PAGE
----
Introducing Ross, Brady-Davis said, "I am at the age where, if you live long enough you get to tell was a little over a decade ago when two Black trans girls were working at the Kit Kat Lounge. Even then Angelica has always been fierce about serving those who are most marginalized, and she is passionate about raising her voice unapologetically."

Ross said, "I stand with you today with a sense of urgency but also hope, and I am absolutely ready to address a few critical issues that are of paramount importance in our political landscape, and the imperative for LGBTQ individuals to run for office in 2024—particularly at a time when our country faces hundreds of anti-LGBTQ and anti-trans bills being introduced across the country." (Ross recently indicated that she plans to seek political office in Georgia).

She also said, "In recent years we've seen a surge in anti-LGBTQ legislation across the United Starts. From discriminatory bathroom bills, to bans on transgender healthcare, our community is under attack like we've never seen before. These bills are often fueled by fear and ignorance. They are also a direct assault on the fundamental principles of equality and justice that this nation was founded on. In this crisis, it is so important for LGBTQ individuals to run for office because representation matters. When we have diverse voices in the halls of power, we can shape policies and ensure that the rights and dignity of LGBTQ people are upheld, and we can absolutely be the change makers that dismantle the oppressive systems that have haunted us for so long. But it's not just about running for those's about winning those seats."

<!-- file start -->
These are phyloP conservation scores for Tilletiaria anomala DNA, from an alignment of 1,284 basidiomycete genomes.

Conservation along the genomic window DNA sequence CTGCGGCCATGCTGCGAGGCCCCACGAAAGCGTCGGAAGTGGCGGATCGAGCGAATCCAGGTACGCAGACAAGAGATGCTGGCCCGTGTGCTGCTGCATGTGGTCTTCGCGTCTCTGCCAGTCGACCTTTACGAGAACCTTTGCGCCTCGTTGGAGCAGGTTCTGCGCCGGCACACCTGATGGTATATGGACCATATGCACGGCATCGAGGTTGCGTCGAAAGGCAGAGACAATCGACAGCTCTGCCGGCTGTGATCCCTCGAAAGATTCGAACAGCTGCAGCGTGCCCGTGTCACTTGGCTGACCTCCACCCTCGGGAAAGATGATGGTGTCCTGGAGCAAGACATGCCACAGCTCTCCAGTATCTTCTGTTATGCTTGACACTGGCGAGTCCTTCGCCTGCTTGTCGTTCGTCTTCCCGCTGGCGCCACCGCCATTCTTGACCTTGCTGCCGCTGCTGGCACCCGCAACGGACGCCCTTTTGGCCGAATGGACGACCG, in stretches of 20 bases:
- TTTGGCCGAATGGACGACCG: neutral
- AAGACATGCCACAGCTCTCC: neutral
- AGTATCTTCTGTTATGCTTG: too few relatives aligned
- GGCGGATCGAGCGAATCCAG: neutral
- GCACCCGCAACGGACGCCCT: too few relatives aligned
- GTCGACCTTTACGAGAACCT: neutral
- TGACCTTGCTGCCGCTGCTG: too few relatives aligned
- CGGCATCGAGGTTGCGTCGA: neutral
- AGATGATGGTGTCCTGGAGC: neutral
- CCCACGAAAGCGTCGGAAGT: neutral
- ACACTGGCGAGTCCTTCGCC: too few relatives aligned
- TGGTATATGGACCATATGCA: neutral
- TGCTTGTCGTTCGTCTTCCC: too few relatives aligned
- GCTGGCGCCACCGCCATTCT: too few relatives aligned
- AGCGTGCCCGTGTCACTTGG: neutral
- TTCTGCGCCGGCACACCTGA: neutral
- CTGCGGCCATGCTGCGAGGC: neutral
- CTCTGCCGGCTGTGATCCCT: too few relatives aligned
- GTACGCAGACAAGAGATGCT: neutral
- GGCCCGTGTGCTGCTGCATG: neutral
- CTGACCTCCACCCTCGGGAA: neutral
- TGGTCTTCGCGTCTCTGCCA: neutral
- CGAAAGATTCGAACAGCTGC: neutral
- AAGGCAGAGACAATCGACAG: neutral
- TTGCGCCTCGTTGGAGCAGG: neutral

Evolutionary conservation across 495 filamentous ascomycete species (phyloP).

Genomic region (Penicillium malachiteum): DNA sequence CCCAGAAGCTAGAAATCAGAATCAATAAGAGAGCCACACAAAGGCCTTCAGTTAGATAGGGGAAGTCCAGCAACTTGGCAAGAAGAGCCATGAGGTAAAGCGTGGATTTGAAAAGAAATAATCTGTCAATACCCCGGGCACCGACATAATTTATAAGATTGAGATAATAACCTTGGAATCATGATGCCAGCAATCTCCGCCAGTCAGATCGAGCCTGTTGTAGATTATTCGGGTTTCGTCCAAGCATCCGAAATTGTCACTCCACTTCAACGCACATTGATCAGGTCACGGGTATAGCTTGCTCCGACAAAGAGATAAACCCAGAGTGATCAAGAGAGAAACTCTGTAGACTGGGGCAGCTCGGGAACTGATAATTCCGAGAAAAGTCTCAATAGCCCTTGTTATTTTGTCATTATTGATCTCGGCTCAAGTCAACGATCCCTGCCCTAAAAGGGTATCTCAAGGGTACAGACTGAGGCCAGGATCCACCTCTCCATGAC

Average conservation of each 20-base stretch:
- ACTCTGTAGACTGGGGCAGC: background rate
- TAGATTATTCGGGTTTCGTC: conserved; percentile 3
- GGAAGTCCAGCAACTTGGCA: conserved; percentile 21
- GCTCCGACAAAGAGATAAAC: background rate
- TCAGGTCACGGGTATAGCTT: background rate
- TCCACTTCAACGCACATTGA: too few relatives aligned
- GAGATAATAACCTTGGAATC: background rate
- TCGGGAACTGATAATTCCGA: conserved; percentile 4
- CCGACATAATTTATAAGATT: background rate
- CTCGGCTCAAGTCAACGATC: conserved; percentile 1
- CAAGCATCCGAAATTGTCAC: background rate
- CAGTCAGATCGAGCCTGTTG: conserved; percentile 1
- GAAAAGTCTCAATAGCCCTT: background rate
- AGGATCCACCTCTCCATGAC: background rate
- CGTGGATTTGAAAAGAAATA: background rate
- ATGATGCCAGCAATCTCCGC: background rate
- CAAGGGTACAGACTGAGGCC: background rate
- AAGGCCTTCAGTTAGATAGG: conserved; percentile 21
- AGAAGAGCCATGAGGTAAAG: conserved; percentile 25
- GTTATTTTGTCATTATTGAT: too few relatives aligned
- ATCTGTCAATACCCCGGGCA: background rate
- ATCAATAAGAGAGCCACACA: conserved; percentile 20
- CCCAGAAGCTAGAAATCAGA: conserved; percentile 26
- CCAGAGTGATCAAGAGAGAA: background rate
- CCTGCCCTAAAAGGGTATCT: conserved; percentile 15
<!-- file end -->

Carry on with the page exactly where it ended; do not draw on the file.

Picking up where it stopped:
Ross closed by saying, "I want you to know...we can come together, we can overcome adversity, we can create change, and we can build a future that makes it safe for all LGBTQ people."

This article shared 2238 times since Sun Nov 19, 2023